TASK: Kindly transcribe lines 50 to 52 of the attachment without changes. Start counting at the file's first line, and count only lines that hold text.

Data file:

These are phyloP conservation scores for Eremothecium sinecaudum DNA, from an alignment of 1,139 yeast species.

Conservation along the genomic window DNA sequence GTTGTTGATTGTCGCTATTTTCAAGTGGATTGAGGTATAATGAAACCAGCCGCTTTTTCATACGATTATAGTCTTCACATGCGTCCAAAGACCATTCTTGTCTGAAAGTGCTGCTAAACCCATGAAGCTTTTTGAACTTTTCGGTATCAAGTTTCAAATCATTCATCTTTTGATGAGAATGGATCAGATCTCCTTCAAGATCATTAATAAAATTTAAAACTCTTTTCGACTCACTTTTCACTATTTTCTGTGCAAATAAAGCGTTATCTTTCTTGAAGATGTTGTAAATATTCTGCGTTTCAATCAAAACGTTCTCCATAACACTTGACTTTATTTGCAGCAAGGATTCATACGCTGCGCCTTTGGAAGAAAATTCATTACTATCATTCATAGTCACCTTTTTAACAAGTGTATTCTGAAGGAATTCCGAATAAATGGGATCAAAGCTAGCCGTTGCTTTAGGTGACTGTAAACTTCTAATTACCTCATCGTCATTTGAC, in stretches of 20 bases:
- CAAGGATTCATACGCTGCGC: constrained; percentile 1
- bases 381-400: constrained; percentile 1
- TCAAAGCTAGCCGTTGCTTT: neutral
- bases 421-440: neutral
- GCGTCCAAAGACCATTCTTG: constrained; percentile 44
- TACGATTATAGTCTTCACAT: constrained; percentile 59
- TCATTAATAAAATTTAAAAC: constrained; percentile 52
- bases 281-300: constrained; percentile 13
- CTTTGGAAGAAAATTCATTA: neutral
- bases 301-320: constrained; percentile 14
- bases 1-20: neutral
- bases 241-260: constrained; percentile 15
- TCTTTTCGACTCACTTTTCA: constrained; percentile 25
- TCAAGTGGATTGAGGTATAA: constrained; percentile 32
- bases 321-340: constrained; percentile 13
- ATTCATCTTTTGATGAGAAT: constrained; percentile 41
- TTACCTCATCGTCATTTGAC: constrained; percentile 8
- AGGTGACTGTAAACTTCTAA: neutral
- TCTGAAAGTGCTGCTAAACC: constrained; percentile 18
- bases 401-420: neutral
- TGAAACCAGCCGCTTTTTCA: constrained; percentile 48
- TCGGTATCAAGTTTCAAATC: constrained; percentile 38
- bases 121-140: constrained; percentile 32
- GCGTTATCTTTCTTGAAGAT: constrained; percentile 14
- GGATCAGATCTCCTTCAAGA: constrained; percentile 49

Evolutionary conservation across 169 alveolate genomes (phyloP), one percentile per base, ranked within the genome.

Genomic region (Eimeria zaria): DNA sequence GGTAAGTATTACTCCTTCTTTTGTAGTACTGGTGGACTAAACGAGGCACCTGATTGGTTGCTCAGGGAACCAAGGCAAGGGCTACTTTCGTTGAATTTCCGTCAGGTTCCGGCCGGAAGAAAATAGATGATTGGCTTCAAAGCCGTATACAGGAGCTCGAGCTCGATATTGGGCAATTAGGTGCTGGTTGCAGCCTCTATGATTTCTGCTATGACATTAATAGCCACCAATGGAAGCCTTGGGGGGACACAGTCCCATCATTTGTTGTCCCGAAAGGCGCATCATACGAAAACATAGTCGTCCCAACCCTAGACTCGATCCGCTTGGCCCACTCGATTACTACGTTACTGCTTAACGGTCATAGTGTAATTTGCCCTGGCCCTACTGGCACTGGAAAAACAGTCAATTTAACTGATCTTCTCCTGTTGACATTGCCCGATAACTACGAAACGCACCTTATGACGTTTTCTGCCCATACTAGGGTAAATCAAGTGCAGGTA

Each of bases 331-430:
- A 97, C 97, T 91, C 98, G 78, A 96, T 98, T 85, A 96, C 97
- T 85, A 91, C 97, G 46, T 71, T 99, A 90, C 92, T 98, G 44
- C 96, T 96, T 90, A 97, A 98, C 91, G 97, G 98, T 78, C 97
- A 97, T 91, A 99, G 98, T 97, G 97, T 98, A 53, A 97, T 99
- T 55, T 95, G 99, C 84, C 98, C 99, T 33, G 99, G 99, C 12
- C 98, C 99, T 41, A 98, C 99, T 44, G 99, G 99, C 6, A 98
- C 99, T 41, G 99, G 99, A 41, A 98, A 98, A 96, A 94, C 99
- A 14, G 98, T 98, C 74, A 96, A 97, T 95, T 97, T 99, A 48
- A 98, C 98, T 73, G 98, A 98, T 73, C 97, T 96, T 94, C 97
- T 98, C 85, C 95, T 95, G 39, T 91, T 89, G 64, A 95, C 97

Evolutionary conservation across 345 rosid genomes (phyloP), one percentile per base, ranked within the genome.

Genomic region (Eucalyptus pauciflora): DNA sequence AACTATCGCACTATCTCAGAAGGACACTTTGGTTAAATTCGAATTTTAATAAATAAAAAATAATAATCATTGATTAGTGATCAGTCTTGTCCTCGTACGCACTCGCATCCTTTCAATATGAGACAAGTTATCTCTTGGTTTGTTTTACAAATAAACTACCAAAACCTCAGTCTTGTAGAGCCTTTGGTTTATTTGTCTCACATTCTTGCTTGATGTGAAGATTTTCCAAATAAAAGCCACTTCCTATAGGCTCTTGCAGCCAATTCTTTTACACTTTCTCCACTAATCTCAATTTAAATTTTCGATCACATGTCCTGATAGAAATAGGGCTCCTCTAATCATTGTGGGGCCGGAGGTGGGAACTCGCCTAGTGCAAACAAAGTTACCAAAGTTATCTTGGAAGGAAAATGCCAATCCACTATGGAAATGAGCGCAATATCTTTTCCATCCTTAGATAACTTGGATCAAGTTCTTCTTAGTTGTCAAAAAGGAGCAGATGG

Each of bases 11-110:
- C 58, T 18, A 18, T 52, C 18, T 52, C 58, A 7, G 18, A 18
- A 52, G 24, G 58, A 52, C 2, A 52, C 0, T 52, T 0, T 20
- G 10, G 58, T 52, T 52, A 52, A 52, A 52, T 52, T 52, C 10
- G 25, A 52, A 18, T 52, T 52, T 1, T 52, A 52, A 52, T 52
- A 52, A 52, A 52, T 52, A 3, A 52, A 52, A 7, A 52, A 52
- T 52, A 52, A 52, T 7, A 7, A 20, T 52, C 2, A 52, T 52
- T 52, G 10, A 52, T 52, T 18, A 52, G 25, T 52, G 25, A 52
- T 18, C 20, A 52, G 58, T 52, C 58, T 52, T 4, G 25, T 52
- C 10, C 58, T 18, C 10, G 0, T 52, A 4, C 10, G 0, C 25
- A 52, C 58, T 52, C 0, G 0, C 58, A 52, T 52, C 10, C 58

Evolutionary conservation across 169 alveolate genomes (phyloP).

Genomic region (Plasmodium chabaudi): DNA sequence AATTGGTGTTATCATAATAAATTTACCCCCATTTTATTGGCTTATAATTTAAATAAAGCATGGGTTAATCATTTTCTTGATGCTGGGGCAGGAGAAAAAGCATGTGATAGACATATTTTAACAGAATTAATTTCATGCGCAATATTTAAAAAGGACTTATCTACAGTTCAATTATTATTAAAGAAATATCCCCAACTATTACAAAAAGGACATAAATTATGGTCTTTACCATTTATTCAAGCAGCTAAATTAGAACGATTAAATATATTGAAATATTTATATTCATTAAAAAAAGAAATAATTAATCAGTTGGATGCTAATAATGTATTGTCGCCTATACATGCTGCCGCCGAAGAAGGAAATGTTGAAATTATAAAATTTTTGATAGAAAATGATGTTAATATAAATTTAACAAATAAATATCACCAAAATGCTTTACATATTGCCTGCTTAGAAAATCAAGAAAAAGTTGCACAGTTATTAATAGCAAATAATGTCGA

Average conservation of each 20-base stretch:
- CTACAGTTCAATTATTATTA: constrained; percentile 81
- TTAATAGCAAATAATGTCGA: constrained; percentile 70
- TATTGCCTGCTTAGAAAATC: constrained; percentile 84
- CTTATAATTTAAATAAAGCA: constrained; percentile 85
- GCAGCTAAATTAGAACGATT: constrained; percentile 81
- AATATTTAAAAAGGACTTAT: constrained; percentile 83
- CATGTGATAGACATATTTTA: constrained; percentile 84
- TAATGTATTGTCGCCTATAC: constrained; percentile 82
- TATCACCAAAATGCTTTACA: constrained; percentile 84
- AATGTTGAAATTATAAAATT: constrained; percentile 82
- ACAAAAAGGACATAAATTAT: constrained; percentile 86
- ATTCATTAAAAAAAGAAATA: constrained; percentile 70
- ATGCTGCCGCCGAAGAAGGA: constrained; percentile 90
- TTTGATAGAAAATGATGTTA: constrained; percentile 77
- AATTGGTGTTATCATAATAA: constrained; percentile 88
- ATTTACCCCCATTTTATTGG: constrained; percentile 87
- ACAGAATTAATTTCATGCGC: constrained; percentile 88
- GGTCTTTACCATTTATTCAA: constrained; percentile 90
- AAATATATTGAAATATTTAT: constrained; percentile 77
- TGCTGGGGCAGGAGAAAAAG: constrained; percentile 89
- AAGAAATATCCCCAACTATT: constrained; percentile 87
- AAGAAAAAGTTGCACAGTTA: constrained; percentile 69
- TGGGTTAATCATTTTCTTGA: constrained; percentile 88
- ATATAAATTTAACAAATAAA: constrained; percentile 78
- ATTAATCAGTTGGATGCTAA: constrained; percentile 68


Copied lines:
- T 52, G 10, A 52, T 52, T 18, A 52, G 25, T 52, G 25, A 52
- T 18, C 20, A 52, G 58, T 52, C 58, T 52, T 4, G 25, T 52
- C 10, C 58, T 18, C 10, G 0, T 52, A 4, C 10, G 0, C 25